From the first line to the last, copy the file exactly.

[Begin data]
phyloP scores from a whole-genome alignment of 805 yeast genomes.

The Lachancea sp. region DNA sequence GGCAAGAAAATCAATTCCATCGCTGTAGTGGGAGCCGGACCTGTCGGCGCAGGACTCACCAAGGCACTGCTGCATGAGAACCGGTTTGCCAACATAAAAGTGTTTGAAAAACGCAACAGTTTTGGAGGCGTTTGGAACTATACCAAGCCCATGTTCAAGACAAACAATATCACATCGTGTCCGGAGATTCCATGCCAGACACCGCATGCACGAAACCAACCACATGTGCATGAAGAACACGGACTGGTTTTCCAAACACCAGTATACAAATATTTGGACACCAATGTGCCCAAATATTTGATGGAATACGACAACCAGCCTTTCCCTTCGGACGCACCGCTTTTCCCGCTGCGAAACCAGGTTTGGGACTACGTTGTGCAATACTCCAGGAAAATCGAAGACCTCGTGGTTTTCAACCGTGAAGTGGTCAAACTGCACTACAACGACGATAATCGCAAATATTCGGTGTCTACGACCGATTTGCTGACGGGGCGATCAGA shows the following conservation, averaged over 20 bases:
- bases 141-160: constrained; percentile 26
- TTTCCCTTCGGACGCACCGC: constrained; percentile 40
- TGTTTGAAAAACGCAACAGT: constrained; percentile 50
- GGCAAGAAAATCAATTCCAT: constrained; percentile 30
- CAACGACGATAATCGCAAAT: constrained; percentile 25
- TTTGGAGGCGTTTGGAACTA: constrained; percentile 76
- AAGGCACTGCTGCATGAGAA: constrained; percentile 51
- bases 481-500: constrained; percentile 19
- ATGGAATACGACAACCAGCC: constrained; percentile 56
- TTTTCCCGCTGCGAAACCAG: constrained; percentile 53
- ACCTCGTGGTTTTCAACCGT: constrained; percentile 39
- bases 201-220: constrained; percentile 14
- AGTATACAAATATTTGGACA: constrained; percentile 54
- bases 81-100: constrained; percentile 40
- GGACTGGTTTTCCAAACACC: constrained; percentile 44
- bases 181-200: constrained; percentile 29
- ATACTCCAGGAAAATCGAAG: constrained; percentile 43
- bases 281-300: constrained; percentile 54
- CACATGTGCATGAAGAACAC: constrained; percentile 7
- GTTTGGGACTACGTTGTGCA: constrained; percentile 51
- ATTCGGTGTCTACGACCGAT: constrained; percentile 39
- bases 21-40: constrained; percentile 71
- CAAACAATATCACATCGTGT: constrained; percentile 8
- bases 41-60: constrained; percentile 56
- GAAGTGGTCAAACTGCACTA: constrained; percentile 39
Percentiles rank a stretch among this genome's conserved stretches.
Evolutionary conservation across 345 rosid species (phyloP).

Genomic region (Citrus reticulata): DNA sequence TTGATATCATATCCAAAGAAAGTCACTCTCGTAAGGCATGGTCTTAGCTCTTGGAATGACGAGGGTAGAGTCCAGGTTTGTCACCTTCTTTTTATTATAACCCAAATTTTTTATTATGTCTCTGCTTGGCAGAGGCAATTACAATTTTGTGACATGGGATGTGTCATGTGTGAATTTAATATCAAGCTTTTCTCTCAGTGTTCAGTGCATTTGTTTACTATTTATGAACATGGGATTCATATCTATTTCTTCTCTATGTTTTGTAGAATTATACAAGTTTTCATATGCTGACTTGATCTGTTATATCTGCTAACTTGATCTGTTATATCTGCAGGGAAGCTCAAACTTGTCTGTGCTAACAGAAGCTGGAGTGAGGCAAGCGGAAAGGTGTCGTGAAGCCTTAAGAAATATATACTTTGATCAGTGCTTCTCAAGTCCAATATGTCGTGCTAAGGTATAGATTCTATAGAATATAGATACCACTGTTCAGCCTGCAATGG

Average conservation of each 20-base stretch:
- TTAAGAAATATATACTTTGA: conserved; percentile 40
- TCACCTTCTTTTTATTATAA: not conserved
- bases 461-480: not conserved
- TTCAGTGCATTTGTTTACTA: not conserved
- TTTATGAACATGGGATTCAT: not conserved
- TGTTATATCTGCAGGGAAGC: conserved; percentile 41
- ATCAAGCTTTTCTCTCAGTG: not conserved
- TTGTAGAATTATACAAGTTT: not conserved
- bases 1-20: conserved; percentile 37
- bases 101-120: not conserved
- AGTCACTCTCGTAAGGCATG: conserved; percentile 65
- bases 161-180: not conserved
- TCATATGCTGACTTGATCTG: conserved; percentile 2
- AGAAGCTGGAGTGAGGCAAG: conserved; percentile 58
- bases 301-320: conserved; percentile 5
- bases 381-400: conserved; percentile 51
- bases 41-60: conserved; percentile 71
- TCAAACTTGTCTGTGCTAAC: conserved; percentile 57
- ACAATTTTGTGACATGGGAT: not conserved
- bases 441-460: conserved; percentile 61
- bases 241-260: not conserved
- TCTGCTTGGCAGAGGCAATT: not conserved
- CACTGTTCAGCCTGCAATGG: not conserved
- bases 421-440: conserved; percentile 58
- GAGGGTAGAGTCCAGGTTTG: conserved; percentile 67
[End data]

phyloP scores from a whole-genome alignment of 805 yeast genomes.

The Lachancea sp. region DNA sequence GGCAAGAAAATCAATTCCATCGCTGTAGTGGGAGCCGGACCTGTCGGCGCAGGACTCACCAAGGCACTGCTGCATGAGAACCGGTTTGCCAACATAAAAGTGTTTGAAAAACGCAACAGTTTTGGAGGCGTTTGGAACTATACCAAGCCCATGTTCAAGACAAACAATATCACATCGTGTCCGGAGATTCCATGCCAGACACCGCATGCACGAAACCAACCACATGTGCATGAAGAACACGGACTGGTTTTCCAAACACCAGTATACAAATATTTGGACACCAATGTGCCCAAATATTTGATGGAATACGACAACCAGCCTTTCCCTTCGGACGCACCGCTTTTCCCGCTGCGAAACCAGGTTTGGGACTACGTTGTGCAATACTCCAGGAAAATCGAAGACCTCGTGGTTTTCAACCGTGAAGTGGTCAAACTGCACTACAACGACGATAATCGCAAATATTCGGTGTCTACGACCGATTTGCTGACGGGGCGATCAGA shows the following conservation, averaged over 20 bases:
- bases 141-160: constrained; percentile 26
- TTTCCCTTCGGACGCACCGC: constrained; percentile 40
- TGTTTGAAAAACGCAACAGT: constrained; percentile 50
- GGCAAGAAAATCAATTCCAT: constrained; percentile 30
- CAACGACGATAATCGCAAAT: constrained; percentile 25
- TTTGGAGGCGTTTGGAACTA: constrained; percentile 76
- AAGGCACTGCTGCATGAGAA: constrained; percentile 51
- bases 481-500: constrained; percentile 19
- ATGGAATACGACAACCAGCC: constrained; percentile 56
- TTTTCCCGCTGCGAAACCAG: constrained; percentile 53
- ACCTCGTGGTTTTCAACCGT: constrained; percentile 39
- bases 201-220: constrained; percentile 14
- AGTATACAAATATTTGGACA: constrained; percentile 54
- bases 81-100: constrained; percentile 40
- GGACTGGTTTTCCAAACACC: constrained; percentile 44
- bases 181-200: constrained; percentile 29
- ATACTCCAGGAAAATCGAAG: constrained; percentile 43
- bases 281-300: constrained; percentile 54
- CACATGTGCATGAAGAACAC: constrained; percentile 7
- GTTTGGGACTACGTTGTGCA: constrained; percentile 51
- ATTCGGTGTCTACGACCGAT: constrained; percentile 39
- bases 21-40: constrained; percentile 71
- CAAACAATATCACATCGTGT: constrained; percentile 8
- bases 41-60: constrained; percentile 56
- GAAGTGGTCAAACTGCACTA: constrained; percentile 39
Percentiles rank a stretch among this genome's conserved stretches.
Evolutionary conservation across 345 rosid species (phyloP).

Genomic region (Citrus reticulata): DNA sequence TTGATATCATATCCAAAGAAAGTCACTCTCGTAAGGCATGGTCTTAGCTCTTGGAATGACGAGGGTAGAGTCCAGGTTTGTCACCTTCTTTTTATTATAACCCAAATTTTTTATTATGTCTCTGCTTGGCAGAGGCAATTACAATTTTGTGACATGGGATGTGTCATGTGTGAATTTAATATCAAGCTTTTCTCTCAGTGTTCAGTGCATTTGTTTACTATTTATGAACATGGGATTCATATCTATTTCTTCTCTATGTTTTGTAGAATTATACAAGTTTTCATATGCTGACTTGATCTGTTATATCTGCTAACTTGATCTGTTATATCTGCAGGGAAGCTCAAACTTGTCTGTGCTAACAGAAGCTGGAGTGAGGCAAGCGGAAAGGTGTCGTGAAGCCTTAAGAAATATATACTTTGATCAGTGCTTCTCAAGTCCAATATGTCGTGCTAAGGTATAGATTCTATAGAATATAGATACCACTGTTCAGCCTGCAATGG

Average conservation of each 20-base stretch:
- TTAAGAAATATATACTTTGA: conserved; percentile 40
- TCACCTTCTTTTTATTATAA: not conserved
- bases 461-480: not conserved
- TTCAGTGCATTTGTTTACTA: not conserved
- TTTATGAACATGGGATTCAT: not conserved
- TGTTATATCTGCAGGGAAGC: conserved; percentile 41
- ATCAAGCTTTTCTCTCAGTG: not conserved
- TTGTAGAATTATACAAGTTT: not conserved
- bases 1-20: conserved; percentile 37
- bases 101-120: not conserved
- AGTCACTCTCGTAAGGCATG: conserved; percentile 65
- bases 161-180: not conserved
- TCATATGCTGACTTGATCTG: conserved; percentile 2
- AGAAGCTGGAGTGAGGCAAG: conserved; percentile 58
- bases 301-320: conserved; percentile 5
- bases 381-400: conserved; percentile 51
- bases 41-60: conserved; percentile 71
- TCAAACTTGTCTGTGCTAAC: conserved; percentile 57
- ACAATTTTGTGACATGGGAT: not conserved
- bases 441-460: conserved; percentile 61
- bases 241-260: not conserved
- TCTGCTTGGCAGAGGCAATT: not conserved
- CACTGTTCAGCCTGCAATGG: not conserved
- bases 421-440: conserved; percentile 58
- GAGGGTAGAGTCCAGGTTTG: conserved; percentile 67